5¢ National Christmas Tree
Issue Date: November 1, 1963
City: Santa Claus, IN
Printed by: Bureau of Engraving and Printing
Printing Method: Giori Press
Color: Dark blue, bluish black and red
U.S. #1240 is the second stamp issued specifically for use during the Christmas season. It pictures the National Christmas Tree with the White House in the background.
The National Christmas Tree
Benjamin Harrison was reportedly the first US president to decorate the White House with a Christmas tree. He set one up inside for his family and White House visitors to enjoy in 1889.
In late November 1923, Lucretia Hardy of the DC Community center Department wrote a letter to the president asking that he support her idea to place a Christmas tree on the White House grounds. She said, “It seems that the use of the White House grounds for this Christmas tree will give the sentiment and the exercises a national character.”
To help entice the president, Hardy arranged for the donation of a tree. The tree was a gift from the president of Middlebury College in Vermont, Coolidge’s home state. The college’s president also contacted Vermont Senator Frank L. Greene to help encourage the president.
Another party interested in the national Christmas tree was the Society for Electrical Development. They were looking for a way to encourage Americans to use electric lights and more electricity. Vice President Frederick Feiker, who was also a press aide to Secretary of Commerce Herbert Hoover, suggested a national Christmas tree would set the example.
On December 8, President Coolidge accepted the proposal and the plans moved forward. The 48-foot tree was a balsam fir decorated with 2,500 red, white, and green bulbs. At 5:00 pm on Christmas Eve, president Coolidge pressed a button lighting the first National Christmas Tree. That event was followed by a choir of city school children singing carols and the US Marine Band playing.
The tree remained in place for one year, but for the 1924 lighting, they used a live tree at the urging of the American Forestry Association. That year they also began referring to it as the National Community Christmas Tree.
In 1929, First Lady Lou Hoover started the annual tradition of decorating an indoor tree at the White House. Beginning in 1932, loudspeakers were installed in the tree to play Christmas carols, earning it the nickname “The Singing Tree.” The lighting of the tree by the President has become an annual televised event followed by a month of holiday festivities known as the Pageant of Peace. Groups of nearby trees and other decorations leading to the National Christmas Tree are known as the Pathway to Peace. And since 1981, the White House has produced an official ornament and offered replicas for purchase.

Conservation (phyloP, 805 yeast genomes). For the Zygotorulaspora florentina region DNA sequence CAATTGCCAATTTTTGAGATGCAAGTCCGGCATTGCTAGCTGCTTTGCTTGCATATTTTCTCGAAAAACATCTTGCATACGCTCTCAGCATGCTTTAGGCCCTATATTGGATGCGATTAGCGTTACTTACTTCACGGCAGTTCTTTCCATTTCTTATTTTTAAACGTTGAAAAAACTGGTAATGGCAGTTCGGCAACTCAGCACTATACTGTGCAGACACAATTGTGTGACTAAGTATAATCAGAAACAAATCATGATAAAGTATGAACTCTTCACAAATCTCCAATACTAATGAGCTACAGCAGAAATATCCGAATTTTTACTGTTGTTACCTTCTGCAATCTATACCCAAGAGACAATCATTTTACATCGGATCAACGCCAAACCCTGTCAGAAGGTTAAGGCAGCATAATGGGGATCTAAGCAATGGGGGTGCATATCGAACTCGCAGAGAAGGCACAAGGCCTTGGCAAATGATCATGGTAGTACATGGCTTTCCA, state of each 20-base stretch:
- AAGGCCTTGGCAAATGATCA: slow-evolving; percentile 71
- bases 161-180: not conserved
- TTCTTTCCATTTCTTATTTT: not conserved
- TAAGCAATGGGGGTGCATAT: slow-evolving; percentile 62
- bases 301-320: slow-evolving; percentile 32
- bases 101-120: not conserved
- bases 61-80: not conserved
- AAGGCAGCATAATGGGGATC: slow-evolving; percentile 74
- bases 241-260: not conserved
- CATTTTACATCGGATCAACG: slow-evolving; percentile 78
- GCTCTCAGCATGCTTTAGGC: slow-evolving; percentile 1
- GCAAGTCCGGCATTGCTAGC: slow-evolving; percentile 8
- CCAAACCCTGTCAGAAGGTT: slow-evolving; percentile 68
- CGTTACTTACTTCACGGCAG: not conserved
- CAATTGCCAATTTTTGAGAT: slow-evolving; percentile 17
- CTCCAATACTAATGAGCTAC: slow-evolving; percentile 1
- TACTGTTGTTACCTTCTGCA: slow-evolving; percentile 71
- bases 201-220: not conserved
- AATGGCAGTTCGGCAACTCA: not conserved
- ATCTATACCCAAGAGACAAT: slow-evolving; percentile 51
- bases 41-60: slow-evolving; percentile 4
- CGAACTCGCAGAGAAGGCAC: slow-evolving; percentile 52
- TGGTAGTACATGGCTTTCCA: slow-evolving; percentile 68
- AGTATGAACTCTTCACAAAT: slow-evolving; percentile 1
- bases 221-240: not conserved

First U.S. Christmas Stamp
On November 1, 1962, the US Post Office issued its first-ever Christmas stamp, starting a popular tradition that continues to this day.
There’s some debate as to which country issued the first-ever Christmas stamp. Canada often gets the honor for its 1898 issue that pictured a map and had the inscription “XMAS 1898.” In the coming years, other nations issued stamps with similar holiday inscriptions, and eventually with religious or holiday-themed designs.
By the early 1960s, the US Post Office was receiving 1,000 letters a year (for several years) asking for a Christmas-themed stamp to frank their holiday mail. The Citizens Stamp Advisory Committee supported the idea and recommended a Christmas stamp, which was officially announced in May 1962. In his announcement, Postmaster General J. Edward Day stated that there were two subjects he knew were popular with the public – the US flag and Christmas. He went on to say, “This coming Christmas season, there will be a special stamp especially appropriate for use on Christmas cards.”
America’s first Christmas stamp was then issued on November 1, 1962, at a special ceremony in Pittsburgh, Pennsylvania. At the dedication ceremony, Postmaster General Day said this stamp would be the first in a new series of Christmas stamps. The Post Office expected there would be a great demand for the issue, so they printed 350 million stamps – the largest print run for a special stamp up to that time. Those 350 million stamps sold out quickly, leading the Bureau of Engraving and Printing to produce more stamps – reaching one billion by the end of the year.
The issuing of a stamp honoring a religious holiday drew controversy, as some people felt it was a conflict involving separation of church and state. There were some legal actions taken to block the release of the stamp, but they all failed.
True to the postmaster general’s word, this was the first stamp in an annual series that continues to this day. The series is now known as Contemporary Christmas, with images and topics relating to our modern Christmas celebrations. On November 1, 1966, the Post Office introduced a new series, Traditional Christmas, which features classic artwork with religious images of the Madonna and Child, Angel Gabriel, the Nativity, and more.
In recent decades, the USPS expanded its holiday themed stamps even further. In 1996, they introduced the Hanukkah Series. They followed this up the next year with the Kwanzaa Series. The first Eid stamp was issued in 2001 and a Diwali stamp in 2016.
The Christmas series has seen several interesting “firsts” over the years, including the first self-adhesive stamp (#1552), the first non-denominated stamps (#1579 and 1580), and the first self-adhesive coil stamps with a plate number (2799-2802).
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